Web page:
While Cecil County has many beautiful areas, one that our family particularly enjoys is the rugged Basin Run Watershed area. This place, where natural and historical resources abound, contains some of the most fascinating elements of our built environment, as well as spectacular vistas. Its ecology and geology are just as absorbing. Running right through the heart of these stony hills and valleys is the abandoned right-of-way of the Old Baltimore Central Railroad, known in later years as the Octoraro Branch.
Since this is such a relaxing place to admire the environment, we were excited when Valerie Owens, a reference Librarian at Perryville, asked if we’d like to join her and a few friends for a walk up the line. Of course I said yes and so on a beautiful Sunday in October, Kyle and I picked up Milt Diggins, an author of a great new local history title to drive down to Liberty Grove. There, in this old village, we met a couple of additional friends of Valerie’s, Angelia and Rod.
So on this sunny autumn day, as colorful leaves gently fell in the woods and the temperature neared 60 degrees, we stepped off for a two mile hike. Beginning at Liberty Grove, we stopped not too far outside of Colora, near when a siding branched off for the Bainbridge Naval Training Center. As the six of us chatted our way through the forest on this ideal day for strolling, past old farm houses, fields, and trickling streams we wondered and commented about lots of things. Could that ancient stone work in the creek be part of a dam for an old mill site? It looks as if the geese are settling in on their winter home on Basin Run. Look at the cut through that rocky hill. What sort of stone is that? You say the valley had its first frost of the season Saturday night?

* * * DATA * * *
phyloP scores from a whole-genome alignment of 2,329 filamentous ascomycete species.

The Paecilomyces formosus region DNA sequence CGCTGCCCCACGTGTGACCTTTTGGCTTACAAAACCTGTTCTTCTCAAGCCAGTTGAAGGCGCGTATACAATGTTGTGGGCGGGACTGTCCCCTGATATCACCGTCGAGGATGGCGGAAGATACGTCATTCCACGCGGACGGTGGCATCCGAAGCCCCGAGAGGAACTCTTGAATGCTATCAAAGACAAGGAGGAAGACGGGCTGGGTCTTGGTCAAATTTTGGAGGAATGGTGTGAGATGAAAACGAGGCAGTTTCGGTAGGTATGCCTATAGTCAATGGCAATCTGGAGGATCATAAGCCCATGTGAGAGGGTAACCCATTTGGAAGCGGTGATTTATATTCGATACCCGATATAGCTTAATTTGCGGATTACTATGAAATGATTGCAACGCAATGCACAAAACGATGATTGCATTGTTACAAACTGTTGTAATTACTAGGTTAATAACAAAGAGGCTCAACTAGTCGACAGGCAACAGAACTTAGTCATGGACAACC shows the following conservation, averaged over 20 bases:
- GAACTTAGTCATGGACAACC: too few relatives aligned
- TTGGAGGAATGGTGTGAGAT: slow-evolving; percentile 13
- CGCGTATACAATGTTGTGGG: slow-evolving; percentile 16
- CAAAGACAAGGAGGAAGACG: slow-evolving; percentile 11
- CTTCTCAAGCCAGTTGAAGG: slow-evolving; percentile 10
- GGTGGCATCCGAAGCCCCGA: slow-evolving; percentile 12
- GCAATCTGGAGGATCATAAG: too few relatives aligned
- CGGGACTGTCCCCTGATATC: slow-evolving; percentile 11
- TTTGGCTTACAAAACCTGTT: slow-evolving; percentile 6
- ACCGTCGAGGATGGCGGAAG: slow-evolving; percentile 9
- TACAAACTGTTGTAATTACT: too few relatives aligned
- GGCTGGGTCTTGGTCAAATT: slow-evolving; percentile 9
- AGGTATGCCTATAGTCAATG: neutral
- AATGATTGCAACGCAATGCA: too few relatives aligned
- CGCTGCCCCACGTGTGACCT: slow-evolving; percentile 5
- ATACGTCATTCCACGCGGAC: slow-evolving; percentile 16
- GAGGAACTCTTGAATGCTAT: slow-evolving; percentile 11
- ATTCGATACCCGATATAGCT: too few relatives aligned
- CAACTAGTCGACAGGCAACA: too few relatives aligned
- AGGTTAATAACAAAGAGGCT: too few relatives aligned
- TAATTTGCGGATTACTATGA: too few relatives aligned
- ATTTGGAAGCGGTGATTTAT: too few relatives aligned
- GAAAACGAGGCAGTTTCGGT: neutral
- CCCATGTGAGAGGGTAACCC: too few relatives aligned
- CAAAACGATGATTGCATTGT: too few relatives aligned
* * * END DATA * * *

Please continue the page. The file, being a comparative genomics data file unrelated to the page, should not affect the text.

Not too far outside Colora we puzzled over an old trestle that once carried those puffing, rumbling steam engines across Basin Run. Long past its prime and seldom visited for any reason these days, its ties, timbers and rails are slowly aging away. At this tranquil place near Balderston’s Orchard we started crunching our way through the fallen leaves back to Liberty Grove. A gentleman living in the village has mounted the old railroad depot sign on a shed about where the station stood. When he bought the property about 1990, it was up in the rafters of the old shed, he says.
It’s been a long time since a rumbling locomotive disturbed the tranquility of Liberty Grove and rails and ties have largely disappeared along the right-of-way. (The railroad got permission to take up the road south of Colora in 1961.) But this corner of Cecil is the place to reflect on our past, while enjoying the natural and historical resources that are remarkable undisturbed in the first decade of the 21st-century.
Thanks Valeria for inviting us along along for a stroll up the line. It was an enjoyable Sunday afternoon in October with a pleasant and interesting group. We’ll look forward to a walk down the line someday.